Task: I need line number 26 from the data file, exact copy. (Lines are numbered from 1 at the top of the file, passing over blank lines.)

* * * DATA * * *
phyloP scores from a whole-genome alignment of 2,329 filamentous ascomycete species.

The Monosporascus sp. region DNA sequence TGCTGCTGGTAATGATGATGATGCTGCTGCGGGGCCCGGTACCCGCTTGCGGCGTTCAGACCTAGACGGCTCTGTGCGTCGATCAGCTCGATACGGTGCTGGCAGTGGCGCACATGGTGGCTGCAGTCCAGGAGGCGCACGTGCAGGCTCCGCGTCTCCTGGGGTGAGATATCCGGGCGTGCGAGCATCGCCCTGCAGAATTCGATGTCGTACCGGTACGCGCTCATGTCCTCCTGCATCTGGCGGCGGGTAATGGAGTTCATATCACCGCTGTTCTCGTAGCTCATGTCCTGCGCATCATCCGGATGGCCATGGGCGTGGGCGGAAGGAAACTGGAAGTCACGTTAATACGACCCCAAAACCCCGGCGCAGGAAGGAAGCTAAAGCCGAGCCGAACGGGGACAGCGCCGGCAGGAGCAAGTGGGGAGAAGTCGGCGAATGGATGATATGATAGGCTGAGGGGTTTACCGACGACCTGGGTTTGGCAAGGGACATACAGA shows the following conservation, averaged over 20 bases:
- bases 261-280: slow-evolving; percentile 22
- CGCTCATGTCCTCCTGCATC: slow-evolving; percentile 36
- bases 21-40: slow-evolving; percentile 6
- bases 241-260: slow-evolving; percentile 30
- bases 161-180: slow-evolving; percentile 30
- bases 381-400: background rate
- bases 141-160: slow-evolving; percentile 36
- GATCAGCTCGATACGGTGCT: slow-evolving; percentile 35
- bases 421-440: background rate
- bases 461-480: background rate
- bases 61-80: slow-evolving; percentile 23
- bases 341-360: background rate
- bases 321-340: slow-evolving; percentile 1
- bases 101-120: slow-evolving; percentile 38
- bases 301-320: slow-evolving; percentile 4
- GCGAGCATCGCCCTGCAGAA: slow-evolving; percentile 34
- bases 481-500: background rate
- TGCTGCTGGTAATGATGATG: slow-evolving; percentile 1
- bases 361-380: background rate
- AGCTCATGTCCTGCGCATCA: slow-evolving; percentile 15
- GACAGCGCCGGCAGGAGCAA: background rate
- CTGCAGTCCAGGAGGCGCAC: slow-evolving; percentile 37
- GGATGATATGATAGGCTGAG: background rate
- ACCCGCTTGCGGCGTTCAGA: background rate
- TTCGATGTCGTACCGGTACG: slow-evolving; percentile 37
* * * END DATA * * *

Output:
- ACCCGCTTGCGGCGTTCAGA: background rate